Virtually #occupy the World Water Forum!


12 March 2012

Guest post by Meera Karunananthan, The Council of Canadians

The Council of Canadians, Food and Water Watch and Focus on the Global South invite you to virtually Occupy the World Water Forum – a corporate trade show aimed at giving the world’s largest water multinationals privileged access to high-level policy making behind closed doors.

The World Water Forum, held every three years, is run by the World Water Council, a corporate think tank whose founding members include the World Bank, Suez and Veolia. With endorsements from several United Nations and government agencies, the World Water Forum fancies itself a multi-stakeholder platform for policy negotiations, yet its 18-month process and expensive entry fees make it inaccessible to grassroots organizations and frontline communities facing the impacts of the global water crisis, particularly those from the Global South. And “high-level” policy roundtables are open only by invitation. 

Organisers of the sixth forum, which will take place in Marseille from March 12-17, are promoting it as a platform for developing solutions to the global water crisis. The types of solutions being promoted, include massive hydroelectric dams, which have displaced millions of people around the world and led to large scale destruction of freshwater ecosystems; payment for ecosystem service models which have granted corporations greater access to land and water (read about Vittel in France - PDF) and integrated water resource management models aimed at eliminating political constraints and emphasizing corporate access to decision-making about water resources over participatory methods.

Many social justice and environmental groups will be in Marseille to denounce the World Water Forum and promote an alternative vision at the Forum Alternatif Mondial de l’Eau (FAME).

You can support our protests virtually from anywhere in the world by occupying the World Water Forum online.

Write on the World Water Forum’s Facebook wall and tweet messages using the #WWF6 hashtag. Here are some suggested messages you can send to counter the commodification of water:

  • Public water and sanitation is a human right #WWF6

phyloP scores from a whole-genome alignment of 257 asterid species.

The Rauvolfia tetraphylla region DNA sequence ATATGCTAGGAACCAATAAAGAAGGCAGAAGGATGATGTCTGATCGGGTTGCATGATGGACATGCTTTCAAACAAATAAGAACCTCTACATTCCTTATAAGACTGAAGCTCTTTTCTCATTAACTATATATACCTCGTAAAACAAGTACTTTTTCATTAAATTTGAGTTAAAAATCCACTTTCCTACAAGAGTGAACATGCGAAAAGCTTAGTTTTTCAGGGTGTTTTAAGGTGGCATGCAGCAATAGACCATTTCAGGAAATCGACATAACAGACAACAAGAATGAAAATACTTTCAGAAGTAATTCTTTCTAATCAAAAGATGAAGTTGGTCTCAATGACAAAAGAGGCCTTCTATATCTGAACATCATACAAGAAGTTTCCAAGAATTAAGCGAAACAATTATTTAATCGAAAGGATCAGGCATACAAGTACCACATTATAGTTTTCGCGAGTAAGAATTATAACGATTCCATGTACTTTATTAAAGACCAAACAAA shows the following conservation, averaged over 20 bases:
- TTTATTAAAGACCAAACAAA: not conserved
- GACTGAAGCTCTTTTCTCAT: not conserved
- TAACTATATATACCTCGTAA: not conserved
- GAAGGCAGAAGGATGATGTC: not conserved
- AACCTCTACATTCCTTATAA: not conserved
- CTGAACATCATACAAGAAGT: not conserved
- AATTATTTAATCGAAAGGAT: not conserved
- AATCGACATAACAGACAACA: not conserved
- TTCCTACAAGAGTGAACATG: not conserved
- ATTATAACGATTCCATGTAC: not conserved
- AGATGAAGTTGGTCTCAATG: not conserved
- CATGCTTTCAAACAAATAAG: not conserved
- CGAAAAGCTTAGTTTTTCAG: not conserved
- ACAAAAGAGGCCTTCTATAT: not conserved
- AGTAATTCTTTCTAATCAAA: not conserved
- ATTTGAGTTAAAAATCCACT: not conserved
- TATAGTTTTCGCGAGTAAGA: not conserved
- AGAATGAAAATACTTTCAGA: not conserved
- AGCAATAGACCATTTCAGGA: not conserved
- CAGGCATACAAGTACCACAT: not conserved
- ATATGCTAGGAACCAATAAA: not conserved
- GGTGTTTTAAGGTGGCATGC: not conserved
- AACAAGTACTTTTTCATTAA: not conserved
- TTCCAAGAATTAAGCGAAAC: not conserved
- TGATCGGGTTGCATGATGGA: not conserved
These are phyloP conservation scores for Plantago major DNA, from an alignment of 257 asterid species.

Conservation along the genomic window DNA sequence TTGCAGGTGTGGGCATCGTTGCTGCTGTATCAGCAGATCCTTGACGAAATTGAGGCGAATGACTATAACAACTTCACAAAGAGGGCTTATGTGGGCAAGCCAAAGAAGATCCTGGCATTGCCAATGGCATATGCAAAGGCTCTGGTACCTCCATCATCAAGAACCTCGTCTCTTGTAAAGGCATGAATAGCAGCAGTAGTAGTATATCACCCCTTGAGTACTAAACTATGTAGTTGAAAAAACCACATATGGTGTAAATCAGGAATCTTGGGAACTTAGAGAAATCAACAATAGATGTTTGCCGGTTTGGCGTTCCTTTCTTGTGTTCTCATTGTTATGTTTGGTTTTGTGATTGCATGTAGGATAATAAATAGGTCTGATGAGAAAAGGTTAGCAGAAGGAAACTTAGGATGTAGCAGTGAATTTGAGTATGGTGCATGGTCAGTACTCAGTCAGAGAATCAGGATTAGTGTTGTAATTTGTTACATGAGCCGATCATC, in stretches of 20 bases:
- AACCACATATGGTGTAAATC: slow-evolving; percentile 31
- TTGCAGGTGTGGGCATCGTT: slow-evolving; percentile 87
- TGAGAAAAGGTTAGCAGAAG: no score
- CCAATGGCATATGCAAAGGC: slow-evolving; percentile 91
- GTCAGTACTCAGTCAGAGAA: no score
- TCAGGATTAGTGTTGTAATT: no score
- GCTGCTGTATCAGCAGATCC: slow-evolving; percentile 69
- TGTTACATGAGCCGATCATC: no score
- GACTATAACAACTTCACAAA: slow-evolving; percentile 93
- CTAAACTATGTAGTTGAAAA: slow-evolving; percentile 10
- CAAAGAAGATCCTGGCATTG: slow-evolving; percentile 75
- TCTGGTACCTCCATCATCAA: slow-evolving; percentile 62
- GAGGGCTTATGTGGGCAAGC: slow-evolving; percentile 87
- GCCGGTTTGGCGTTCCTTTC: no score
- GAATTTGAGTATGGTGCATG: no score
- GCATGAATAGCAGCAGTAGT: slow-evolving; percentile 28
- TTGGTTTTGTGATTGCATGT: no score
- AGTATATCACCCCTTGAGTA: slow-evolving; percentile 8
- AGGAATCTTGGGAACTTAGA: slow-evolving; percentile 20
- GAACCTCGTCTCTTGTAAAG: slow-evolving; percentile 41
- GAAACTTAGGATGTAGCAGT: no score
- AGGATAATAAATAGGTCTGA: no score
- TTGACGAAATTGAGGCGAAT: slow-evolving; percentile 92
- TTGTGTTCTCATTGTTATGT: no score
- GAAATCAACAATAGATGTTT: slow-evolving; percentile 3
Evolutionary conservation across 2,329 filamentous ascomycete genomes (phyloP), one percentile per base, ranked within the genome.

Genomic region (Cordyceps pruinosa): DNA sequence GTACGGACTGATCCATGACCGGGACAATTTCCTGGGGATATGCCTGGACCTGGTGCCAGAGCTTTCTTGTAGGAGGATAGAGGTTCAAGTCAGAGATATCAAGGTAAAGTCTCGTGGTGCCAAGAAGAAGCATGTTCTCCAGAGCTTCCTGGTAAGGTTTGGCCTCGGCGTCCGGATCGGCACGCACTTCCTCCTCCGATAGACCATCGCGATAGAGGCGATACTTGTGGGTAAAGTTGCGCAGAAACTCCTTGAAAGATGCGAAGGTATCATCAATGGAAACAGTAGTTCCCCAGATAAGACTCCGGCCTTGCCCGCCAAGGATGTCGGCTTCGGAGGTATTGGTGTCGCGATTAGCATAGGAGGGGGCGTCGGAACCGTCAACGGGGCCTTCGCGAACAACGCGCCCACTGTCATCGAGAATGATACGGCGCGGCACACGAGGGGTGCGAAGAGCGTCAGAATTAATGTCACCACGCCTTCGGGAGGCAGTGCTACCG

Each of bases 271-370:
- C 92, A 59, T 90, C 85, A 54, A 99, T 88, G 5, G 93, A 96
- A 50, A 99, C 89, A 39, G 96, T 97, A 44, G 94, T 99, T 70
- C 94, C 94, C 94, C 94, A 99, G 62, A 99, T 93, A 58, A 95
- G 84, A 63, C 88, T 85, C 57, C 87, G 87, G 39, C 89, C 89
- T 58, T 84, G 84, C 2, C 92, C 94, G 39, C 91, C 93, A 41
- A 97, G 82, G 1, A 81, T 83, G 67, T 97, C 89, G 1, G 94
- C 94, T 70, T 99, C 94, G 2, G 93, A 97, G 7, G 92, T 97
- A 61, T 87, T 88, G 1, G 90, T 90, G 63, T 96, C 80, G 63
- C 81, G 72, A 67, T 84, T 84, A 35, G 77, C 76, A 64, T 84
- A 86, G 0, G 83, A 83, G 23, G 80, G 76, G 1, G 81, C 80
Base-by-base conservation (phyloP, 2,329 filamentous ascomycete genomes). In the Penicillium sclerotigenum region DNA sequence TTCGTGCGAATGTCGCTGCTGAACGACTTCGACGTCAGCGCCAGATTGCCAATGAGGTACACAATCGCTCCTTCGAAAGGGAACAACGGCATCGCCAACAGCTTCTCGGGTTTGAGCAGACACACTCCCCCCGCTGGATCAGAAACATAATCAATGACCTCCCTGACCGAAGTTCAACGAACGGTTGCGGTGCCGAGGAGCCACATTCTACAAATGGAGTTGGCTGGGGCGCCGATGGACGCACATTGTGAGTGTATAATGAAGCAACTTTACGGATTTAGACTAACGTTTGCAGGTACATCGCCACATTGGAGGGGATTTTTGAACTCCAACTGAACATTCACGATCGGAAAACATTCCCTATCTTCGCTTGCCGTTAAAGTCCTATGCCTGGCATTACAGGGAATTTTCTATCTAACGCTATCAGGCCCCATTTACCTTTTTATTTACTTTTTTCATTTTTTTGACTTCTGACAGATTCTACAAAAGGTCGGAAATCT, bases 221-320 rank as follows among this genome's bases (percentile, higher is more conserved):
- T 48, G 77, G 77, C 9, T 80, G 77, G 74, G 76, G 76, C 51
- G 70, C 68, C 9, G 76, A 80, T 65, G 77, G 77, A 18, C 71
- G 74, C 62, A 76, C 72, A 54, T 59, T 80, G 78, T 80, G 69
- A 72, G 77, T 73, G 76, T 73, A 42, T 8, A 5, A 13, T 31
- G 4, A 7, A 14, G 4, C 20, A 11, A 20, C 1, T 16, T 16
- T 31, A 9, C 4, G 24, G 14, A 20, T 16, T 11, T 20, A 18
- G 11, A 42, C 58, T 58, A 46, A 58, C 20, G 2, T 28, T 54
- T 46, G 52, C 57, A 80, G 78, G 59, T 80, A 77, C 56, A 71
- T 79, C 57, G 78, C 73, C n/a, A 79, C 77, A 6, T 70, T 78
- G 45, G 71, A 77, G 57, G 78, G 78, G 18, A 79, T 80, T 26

• People in [your community/country] reject private water and sanitation #WWF6   
  • The WWF6 is a corporate trade show: we support a democratic public forum on the human right to water #WWF6 
  • The WWF6 is illegitimate #WWF6                    
  • No more corporate water forums: we need transparent, public participatory discussion on the global water crisis #WWF6 
  • Our water is not for sale #WWF6
  • Suez/Veolia out of [name a community] #WWF6
  • The World Water Council does not speak for me #WWF6  
  • Water is not a commodity #WWF6
  • Stop the corporatization of water #WWF6
  • Stop trampling on our food sovereignty #WWF6

Help us deliver a message to policymakers and corporations that our water is not for sale!

Tags:

Blog

Have Paul Nuttall or other UKIP politicians lied to you about trade deals?


22 February 2017

UKIP have been making all sorts of headlines for lies recently, mainly around leader Paul Nuttall’s fabrications about being part of the Hillsborough disaster. It’s pretty despicable that anyone would try to use such a huge personal tragedy for their own gain, let alone lie about it. But there’s another series of UKIP lies that took place recently that you might not have heard about.

A teaser: TISA, Trump and the security industry


21 February 2017

Question: What’s the connection between US President Donald Trump, GEO group – the private prison operator that runs Dungavel immigration centre, and TISA, the super-privatisation global trade deal?

CETA: what happened in Strasbourg and what’s next


16 February 2017

Yesterday the European parliament passed CETA, the Canada-EU trade deal. After a fearsome campaign the vote was 408 in favour, 254 against with 33 abstentions. 209 MEPs did not turn up to vote.